Editor's note: This column was authored by Jake Grant.
We can all remember that dreaded moment in school––you just finished a test and just knew you didn’t do well. The teacher tells you that they’ll be passing back the test, and you dread that moment all day. Congress likely had that feeling leading up to the CBO’s semi-annual report, “An Update to the Budget and Economic Outlook.” The update includes two important factors, which likely give members that sinking feeling of failing a test: the tax cut passed in December and the massive spending deal approved in February. The outlook was already dismal, but the update is much uglier.
While the Tax Cuts and Jobs Act generally left fiscal conservatives happy, Congress failed to find and implement spending cuts that offset the loss in revenues. Simply cutting taxes and ignoring spending would have been an irresponsible move. Instead, Congress took it a step further and doubled down on spending, passing a $1.3 trillion budget that left-leaning publication The Atlantic called “A Domestic Budget to Make Barack Obama Proud.” All subcommittees received additional funding from the previous year, despite the cuts that President Trump and the Office of Management and Budget (OMB) requested.
Before this, the budgetary outlook was already grim. When you add in the effects of a $1.5 trillion tax cut and a $1.3 trillion budget deal, it only makes it worse. The 2017 deficit totaled $665 billion, $80 billion more than the 2016 estimate of $585 billion. That estimate has skyrocketed to $804 billion in 2018.
Unfortunately, the key driver of the deficit is spending. No number of tax hikes will sustain the growth in entitlement bills, which forces the need to reform how the nation spends. Raising taxes doesn’t solve the long-term problem, the math simply doesn’t add up.
The 2018 spending estimates were initially trending downwards. The June outlook had total spending at $45 billion less than the previous year, while the updated report has it growing about 4 percent, or an increase of $160 billion. The total spending for 2018 will likely surpass $4.1 trillion. Additionally, the average annual rate of spending growth is projected to be 5.5 percent, resulting in a whopping $7 trillion dollar price tag in 2028.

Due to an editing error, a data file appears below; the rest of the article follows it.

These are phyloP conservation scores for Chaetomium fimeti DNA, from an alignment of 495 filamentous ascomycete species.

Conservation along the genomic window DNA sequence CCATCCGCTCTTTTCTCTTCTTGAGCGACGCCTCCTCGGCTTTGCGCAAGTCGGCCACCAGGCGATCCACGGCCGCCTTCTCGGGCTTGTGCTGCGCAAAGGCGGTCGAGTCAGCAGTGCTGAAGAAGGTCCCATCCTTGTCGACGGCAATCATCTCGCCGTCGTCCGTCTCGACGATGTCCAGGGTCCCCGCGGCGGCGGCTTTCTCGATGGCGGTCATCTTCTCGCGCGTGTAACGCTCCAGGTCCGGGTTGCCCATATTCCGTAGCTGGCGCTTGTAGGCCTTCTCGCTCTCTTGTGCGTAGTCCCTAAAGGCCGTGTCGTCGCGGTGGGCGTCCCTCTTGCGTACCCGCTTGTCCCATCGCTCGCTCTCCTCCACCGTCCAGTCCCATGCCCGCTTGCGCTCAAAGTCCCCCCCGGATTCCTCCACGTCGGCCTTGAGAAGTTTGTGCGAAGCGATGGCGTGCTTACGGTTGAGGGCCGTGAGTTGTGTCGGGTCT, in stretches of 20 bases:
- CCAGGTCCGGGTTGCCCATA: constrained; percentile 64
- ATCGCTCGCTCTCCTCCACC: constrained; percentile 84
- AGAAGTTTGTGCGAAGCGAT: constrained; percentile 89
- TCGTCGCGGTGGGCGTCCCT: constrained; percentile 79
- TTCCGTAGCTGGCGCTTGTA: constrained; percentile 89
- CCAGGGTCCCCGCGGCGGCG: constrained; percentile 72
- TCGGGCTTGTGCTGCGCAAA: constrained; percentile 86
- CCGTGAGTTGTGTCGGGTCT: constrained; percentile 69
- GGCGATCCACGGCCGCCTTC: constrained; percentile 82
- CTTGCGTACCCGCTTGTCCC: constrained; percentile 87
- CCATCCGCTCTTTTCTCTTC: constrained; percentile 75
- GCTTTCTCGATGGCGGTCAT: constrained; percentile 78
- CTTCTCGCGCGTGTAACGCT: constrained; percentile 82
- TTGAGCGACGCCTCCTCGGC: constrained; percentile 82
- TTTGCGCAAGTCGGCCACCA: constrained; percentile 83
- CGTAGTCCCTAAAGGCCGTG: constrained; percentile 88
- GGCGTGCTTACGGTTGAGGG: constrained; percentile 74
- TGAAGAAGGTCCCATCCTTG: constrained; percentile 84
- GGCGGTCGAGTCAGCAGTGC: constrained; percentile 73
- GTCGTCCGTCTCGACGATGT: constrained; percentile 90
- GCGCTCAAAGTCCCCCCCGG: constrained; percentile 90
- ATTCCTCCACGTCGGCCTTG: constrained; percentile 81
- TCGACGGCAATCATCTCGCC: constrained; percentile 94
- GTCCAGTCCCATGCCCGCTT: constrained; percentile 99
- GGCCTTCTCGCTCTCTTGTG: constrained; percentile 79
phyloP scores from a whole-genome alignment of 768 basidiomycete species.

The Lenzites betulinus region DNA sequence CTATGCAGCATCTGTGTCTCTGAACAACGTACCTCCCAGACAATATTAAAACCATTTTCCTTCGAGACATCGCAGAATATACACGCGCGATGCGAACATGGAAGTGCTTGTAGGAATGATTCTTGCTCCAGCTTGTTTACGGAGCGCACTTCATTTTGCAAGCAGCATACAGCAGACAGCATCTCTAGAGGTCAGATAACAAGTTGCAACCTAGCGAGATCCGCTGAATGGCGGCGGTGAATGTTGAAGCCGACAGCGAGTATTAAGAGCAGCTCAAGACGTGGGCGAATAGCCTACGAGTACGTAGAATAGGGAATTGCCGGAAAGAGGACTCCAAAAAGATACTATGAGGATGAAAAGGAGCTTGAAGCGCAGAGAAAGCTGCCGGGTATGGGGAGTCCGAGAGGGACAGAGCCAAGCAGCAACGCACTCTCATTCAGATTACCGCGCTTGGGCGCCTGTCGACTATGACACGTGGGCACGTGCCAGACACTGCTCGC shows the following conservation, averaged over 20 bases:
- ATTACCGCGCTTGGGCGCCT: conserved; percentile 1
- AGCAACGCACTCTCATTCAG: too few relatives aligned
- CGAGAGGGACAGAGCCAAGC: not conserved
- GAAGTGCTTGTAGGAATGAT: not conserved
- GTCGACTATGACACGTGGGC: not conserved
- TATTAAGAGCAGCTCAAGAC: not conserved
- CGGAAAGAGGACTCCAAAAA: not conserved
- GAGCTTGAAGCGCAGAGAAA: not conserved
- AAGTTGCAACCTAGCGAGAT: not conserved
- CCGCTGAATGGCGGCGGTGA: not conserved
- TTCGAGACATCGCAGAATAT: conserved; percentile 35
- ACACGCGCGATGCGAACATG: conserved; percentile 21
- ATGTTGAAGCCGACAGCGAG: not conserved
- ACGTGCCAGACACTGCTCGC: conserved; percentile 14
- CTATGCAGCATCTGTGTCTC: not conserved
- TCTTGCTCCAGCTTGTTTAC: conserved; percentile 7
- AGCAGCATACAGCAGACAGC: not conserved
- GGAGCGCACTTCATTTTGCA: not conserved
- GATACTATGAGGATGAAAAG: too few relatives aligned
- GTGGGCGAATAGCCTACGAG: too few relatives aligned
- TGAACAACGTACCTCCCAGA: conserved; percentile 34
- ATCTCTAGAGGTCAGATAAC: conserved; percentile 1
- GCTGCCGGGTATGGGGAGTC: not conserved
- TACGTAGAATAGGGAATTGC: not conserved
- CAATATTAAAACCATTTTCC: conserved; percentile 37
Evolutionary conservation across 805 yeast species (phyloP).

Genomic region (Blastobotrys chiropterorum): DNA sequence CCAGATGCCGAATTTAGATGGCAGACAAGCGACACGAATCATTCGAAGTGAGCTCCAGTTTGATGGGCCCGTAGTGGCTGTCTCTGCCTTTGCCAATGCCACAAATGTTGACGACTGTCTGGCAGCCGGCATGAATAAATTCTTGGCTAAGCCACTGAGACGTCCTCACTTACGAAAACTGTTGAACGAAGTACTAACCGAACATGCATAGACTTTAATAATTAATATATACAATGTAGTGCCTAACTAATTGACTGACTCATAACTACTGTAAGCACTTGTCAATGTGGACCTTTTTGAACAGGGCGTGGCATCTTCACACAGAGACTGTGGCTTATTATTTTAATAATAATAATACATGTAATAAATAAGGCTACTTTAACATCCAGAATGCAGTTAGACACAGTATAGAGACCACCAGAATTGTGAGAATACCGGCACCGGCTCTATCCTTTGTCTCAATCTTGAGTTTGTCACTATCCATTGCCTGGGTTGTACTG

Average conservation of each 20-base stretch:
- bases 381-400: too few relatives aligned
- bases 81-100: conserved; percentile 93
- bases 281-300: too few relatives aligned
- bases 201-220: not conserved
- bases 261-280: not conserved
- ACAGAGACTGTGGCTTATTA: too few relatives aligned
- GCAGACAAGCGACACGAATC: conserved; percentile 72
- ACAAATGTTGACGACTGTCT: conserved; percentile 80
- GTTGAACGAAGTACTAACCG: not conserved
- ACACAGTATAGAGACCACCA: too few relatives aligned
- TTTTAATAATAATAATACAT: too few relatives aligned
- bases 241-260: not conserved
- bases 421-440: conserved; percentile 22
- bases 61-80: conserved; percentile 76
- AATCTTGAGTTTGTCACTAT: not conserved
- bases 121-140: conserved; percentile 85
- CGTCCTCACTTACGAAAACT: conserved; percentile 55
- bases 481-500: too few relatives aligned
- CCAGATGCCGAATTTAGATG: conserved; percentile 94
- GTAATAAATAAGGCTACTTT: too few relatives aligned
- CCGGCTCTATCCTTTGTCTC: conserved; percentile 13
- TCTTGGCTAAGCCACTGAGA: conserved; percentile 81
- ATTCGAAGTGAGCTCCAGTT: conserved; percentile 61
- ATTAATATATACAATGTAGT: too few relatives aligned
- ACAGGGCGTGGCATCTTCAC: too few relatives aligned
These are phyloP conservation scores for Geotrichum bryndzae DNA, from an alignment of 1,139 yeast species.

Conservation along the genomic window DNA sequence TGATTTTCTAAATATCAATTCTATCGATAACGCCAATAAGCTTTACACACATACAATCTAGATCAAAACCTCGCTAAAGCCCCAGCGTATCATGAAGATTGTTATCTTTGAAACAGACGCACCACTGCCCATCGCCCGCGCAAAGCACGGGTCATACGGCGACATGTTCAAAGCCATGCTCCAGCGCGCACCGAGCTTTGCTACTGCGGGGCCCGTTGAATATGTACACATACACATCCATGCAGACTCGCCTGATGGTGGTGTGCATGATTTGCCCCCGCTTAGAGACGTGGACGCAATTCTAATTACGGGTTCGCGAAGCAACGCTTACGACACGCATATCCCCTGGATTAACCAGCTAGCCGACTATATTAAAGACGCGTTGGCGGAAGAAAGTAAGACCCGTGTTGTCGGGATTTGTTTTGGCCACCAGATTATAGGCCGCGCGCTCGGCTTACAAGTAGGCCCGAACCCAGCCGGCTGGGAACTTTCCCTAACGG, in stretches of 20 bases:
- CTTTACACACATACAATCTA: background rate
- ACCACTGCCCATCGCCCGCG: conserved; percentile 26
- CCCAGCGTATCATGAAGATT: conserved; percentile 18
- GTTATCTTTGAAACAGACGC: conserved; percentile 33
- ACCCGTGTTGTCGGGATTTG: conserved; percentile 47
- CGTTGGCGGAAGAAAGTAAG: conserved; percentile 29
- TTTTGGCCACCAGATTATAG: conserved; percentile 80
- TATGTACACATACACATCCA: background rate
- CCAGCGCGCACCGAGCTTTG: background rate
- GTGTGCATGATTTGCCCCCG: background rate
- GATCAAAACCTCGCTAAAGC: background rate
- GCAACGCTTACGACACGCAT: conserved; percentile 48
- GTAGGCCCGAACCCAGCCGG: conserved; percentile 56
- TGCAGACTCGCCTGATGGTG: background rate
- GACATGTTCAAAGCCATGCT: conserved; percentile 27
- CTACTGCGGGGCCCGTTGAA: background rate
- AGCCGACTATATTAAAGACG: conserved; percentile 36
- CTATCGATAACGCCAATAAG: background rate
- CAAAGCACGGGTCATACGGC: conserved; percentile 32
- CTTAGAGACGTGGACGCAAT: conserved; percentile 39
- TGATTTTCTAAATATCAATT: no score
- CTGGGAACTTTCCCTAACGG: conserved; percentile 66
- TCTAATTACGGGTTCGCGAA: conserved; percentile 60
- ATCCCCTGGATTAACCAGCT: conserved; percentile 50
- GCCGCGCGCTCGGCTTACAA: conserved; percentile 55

In regards to debt, CBO estimated in June that by 2027, public debt is projected to total 91 percent of GDP, about 2 percentage points higher than the previous estimate. The April update only takes things a step further. They predict that the federal government will borrow another $14 trillion in the next decade, ballooning debt held by the public to 96 percent of GDP. In other words, this means that debt held by the public will nearly equal the entire economic output of the entire United States. Relative to the size of the economy, that would be the largest since the end of World War II, but unlike the 1940s, it shows no signs of slowing down.
CBO warns of the risk of a fiscal crisis, stating that investors may become unwilling to fund the government’s borrowing without higher interest rates and drastically increasing the amount of interest paid on the debt. They also explain that, “Federal borrowing reduces national saving over time, the nation’s capital stock ultimately would be smaller, and productivity and total wages would be lower than would be the case if the debt was smaller.” To summarize: adding tremendously to the debt and deficit has the potential to cause an avalanche of a serious long-term fiscal crisis.
The updated CBO Budget and Economic Outlook told us more of what we already knew about the country’s fiscal status. It doesn’t take a budget expert to see that cutting taxes and increasing spending is going to move the needle further towards a crisis. While Congress did get a victory on tax reform, increasing spending in all areas to appease Democrats did nothing but mask that political win; CBO’s updated report only proves this.
Jake Grant is the Outreach Director for the Coalition to Reduce Spending and an Advocate for Young Voices. The views expressed are his own and do not necessarily represent the views of his employer. Follow him on Twitter @thejakegrant.